Final Piece of the Gateway to Galena Preserved with Sale of 150-acre Richardson Farm to JDCF

A two-decade quest to preserve one of the most scenic natural areas in the tristate region came to a successful close on December 21 when the Jo Daviess Conservation Foundation (JDCF) purchased a 150-acre addition to the Horseshoe Mound Preserve from the Richardson Family, quadrupling the size of the preserve. This acquisition marks the capstone of a community-driven effort to preserve this iconic landmark in the Galena area and successfully concludes a long-running chapter in JDCF’s history.

In 1996, just three years after JDCF was founded, a group of area citizens approached the Foundation about protecting what is now Galena Gateway Park, which at that time was under the threat of commercial development. Several citizens joined JDCF and created what was interestingly named the Horseshoe Mound Scenic Preservation Committee, a nod to the prominence of this unique geologic feature. But it was in 1998 that momentum around land preservation along the “Gateway to Galena” really took off, following the actions of people such as the late Patricia Richardson, who protected the northern part of her family’s farm on Horseshoe Mound from development by placing a conservation easement on the land.

That move led to significant efforts to preserve the rest of the scenic view in the area, which included a donation of 25 acres of land by former Galena Mayor Robert Buehler to JDCF in 1998. In 2008, JDCF purchased the original 40-acre Horseshoe Mound Preserve and purchased the now 180-acre Galena Gateway Park in 2010 and 2016. In total 390 acres have been preserved in a complex of land running from the top of Horseshoe Mound to the banks of the Galena River over the past twenty-two years.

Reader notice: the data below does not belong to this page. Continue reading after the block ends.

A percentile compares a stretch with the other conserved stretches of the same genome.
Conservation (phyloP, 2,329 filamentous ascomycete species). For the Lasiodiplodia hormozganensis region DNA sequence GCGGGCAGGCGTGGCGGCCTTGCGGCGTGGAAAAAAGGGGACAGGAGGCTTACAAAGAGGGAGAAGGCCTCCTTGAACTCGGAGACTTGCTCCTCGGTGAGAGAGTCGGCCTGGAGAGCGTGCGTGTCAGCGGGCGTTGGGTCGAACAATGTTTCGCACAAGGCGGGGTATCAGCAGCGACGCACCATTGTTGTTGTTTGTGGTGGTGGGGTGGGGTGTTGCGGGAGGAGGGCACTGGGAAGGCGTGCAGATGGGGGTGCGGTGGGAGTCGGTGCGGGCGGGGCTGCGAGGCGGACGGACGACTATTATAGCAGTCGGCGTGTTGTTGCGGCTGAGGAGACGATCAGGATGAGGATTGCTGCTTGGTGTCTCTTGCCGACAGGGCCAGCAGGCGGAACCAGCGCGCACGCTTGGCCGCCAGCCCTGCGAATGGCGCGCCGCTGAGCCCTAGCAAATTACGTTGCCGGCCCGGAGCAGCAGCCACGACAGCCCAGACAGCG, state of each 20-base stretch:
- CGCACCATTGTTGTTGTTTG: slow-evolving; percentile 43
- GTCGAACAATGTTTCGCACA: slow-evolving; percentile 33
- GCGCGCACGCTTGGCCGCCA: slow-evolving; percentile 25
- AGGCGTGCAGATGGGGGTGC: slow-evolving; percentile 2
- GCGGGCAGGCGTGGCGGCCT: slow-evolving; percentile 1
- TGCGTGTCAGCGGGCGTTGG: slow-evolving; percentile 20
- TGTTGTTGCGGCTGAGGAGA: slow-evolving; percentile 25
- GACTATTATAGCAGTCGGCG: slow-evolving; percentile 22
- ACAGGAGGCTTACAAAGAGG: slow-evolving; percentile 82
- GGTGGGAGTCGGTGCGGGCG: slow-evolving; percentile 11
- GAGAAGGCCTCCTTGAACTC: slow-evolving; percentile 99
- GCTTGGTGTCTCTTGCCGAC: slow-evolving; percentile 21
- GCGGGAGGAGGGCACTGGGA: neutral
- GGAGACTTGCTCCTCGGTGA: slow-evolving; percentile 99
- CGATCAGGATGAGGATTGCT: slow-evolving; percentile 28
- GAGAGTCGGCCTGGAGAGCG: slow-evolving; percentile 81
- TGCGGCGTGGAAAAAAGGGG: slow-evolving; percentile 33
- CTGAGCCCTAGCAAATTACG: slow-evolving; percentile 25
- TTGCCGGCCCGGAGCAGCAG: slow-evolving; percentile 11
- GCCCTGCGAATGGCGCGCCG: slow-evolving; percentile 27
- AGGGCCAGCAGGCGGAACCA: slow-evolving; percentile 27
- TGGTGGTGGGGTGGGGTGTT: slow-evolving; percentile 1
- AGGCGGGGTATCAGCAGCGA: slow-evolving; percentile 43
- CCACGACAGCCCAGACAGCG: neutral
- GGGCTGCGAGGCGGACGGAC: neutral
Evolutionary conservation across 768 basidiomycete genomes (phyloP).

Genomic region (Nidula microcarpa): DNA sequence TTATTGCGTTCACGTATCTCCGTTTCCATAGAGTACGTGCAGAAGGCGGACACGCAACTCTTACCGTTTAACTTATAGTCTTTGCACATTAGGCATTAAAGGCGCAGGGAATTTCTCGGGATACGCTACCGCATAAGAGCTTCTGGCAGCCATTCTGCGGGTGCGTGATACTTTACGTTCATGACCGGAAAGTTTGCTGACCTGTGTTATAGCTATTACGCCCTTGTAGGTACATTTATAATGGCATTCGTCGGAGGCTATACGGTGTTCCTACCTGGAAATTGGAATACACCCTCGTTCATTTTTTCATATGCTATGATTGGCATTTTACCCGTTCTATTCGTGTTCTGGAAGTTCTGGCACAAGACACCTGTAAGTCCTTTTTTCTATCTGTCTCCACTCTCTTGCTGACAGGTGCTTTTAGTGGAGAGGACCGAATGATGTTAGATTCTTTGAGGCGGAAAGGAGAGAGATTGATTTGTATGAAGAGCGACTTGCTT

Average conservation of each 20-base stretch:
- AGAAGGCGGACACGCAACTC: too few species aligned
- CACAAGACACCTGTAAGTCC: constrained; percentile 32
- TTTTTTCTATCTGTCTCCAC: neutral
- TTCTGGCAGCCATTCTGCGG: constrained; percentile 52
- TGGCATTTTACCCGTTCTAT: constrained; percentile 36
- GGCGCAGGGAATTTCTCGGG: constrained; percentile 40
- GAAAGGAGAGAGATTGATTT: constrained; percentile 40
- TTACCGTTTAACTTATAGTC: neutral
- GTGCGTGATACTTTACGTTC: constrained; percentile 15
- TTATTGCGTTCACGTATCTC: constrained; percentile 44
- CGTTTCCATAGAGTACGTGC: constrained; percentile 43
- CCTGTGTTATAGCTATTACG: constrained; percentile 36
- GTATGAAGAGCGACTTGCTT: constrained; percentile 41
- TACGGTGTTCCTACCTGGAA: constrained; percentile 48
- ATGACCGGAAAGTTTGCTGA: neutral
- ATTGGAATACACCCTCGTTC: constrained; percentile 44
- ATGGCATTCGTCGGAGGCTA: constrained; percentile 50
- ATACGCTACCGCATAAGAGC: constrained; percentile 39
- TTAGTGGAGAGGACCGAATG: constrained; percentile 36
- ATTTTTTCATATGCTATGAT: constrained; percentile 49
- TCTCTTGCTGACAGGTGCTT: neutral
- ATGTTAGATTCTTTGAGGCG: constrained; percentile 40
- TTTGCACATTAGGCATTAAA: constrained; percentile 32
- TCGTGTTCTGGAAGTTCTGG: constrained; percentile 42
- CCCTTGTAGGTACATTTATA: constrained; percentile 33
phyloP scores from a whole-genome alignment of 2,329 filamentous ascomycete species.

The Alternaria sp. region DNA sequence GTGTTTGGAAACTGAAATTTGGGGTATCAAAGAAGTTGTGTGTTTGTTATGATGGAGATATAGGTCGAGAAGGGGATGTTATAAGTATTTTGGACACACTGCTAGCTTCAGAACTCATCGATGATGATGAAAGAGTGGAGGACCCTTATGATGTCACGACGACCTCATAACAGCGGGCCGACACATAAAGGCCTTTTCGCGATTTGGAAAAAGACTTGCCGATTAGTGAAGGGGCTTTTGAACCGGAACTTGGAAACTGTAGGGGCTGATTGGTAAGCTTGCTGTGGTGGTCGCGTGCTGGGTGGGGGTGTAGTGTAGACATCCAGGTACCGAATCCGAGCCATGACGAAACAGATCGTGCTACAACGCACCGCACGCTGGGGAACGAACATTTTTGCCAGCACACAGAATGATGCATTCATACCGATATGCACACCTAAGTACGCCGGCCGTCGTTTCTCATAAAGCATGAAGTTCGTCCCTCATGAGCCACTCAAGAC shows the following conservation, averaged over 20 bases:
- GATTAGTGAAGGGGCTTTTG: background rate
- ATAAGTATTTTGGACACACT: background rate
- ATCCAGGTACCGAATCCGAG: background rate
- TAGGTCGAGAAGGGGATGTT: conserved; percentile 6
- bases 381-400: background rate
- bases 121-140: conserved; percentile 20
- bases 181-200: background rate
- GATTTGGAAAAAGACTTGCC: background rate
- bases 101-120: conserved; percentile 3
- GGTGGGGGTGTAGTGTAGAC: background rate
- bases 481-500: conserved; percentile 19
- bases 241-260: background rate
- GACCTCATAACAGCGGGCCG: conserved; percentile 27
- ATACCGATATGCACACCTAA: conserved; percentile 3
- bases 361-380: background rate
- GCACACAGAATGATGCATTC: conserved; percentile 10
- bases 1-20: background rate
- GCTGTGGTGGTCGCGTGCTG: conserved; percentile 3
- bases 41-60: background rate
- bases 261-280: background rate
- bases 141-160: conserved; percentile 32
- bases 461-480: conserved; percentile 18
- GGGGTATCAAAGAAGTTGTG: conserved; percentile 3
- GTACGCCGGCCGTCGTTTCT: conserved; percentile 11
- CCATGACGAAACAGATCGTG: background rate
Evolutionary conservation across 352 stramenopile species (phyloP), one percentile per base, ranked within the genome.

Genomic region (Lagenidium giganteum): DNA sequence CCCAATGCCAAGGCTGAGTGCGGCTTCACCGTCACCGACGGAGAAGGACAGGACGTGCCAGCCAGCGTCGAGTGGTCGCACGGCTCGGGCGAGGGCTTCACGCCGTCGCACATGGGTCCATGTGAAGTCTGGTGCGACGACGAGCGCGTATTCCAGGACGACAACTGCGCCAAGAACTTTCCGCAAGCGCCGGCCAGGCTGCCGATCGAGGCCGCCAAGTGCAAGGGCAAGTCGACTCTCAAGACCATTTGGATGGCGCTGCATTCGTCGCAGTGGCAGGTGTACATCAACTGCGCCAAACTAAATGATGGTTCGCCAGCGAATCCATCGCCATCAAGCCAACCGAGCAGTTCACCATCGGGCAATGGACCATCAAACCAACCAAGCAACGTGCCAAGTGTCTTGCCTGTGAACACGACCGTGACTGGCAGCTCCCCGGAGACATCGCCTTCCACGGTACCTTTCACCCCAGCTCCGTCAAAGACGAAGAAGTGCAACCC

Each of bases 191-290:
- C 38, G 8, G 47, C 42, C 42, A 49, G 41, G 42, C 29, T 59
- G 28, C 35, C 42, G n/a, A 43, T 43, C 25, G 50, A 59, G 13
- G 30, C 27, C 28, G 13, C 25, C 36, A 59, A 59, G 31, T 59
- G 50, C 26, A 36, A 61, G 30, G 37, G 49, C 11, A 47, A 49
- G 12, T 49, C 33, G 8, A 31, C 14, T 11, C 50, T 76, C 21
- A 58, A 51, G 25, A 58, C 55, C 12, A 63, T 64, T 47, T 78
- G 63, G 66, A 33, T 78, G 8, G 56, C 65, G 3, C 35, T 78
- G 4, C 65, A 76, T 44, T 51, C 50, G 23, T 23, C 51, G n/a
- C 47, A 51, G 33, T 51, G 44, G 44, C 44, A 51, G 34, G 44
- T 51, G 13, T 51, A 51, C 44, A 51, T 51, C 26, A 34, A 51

“It is apropos that the preservation of this Galena Gateway complex all started with Pat Richardson and is now coming to completion with her sons Larry and Tom Richardson’s actions 20 years later – honoring their mother’s legacy. They deserve a lot of recognition for choosing to put their land in conservation, forever preserving this special landmark of statewide significance,” said Steve Barg, Executive Director of JDCF. “I hope local residents reach out to the Richardsons and say thanks.”

Volunteers from JDCF’s Galena Area Land Enthusiasts (GALE) have already started oak woodland restoration work on the Richardson addition to Horseshoe Mound preserve and will be joined by others from the Northwest Illinois Prairie Enthusiasts and AmeriCorps as work progresses on the very visible west-facing slopes of the mound along Highway 20. Other parts of the site will continue to be farmed as they have been for decades. Larry and Jackie Richardson will continue to own and live in their home on the property built in 1995.

There will be no public access to the site from Highway 20. However, the public will be able to enjoy the addition by entering through the original 40-acre Horseshoe Mound Preserve at 1679 N. Blackjack Road about 1.5 miles south of Highway 20. A new pedestrian trail will open this spring, showcasing the amazing views and unique rock outcroppings that, in part, make this property so special. “I am sure that area residents and visitors alike will embrace the addition to Horseshoe Mound as much as they have the original preserve,” added Barg.

There are many people who have contributed along the way, but today JDCF thanks the Richardson Family for their vision and the Grand Victoria Foundation and the Illinois Clean Energy Community Foundation which provided funding for the acquisition. No tax dollars have been used for this acquisition or the restoration and maintenance of Horseshoe Mound Preserve.

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